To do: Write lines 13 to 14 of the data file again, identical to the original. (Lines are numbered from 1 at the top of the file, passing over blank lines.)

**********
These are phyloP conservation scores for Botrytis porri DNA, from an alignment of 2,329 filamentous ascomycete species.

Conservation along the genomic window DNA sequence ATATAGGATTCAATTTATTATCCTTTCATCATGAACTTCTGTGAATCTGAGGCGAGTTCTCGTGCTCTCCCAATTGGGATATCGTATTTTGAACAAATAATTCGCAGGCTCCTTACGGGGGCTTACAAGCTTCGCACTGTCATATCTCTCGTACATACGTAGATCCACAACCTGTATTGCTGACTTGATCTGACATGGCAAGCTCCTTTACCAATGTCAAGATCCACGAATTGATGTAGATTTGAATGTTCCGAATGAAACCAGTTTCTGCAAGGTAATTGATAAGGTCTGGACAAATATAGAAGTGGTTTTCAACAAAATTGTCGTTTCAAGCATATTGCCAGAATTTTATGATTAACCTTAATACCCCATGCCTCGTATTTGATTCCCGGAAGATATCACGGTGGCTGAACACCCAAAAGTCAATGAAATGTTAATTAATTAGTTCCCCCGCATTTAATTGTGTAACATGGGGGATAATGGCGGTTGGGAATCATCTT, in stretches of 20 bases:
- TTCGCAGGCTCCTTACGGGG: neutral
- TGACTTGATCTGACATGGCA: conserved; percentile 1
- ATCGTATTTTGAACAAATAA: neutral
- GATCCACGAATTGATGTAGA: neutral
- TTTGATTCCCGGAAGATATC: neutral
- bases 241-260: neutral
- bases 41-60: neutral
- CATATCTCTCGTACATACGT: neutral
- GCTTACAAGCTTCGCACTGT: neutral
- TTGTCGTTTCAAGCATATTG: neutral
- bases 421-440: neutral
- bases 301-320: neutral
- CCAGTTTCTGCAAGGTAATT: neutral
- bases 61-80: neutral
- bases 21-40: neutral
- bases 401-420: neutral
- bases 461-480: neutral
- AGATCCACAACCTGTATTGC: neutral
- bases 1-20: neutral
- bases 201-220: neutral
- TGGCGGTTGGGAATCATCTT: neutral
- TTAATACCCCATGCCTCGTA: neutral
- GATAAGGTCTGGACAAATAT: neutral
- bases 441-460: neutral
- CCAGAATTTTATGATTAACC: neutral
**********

- bases 421-440: neutral
- bases 301-320: neutral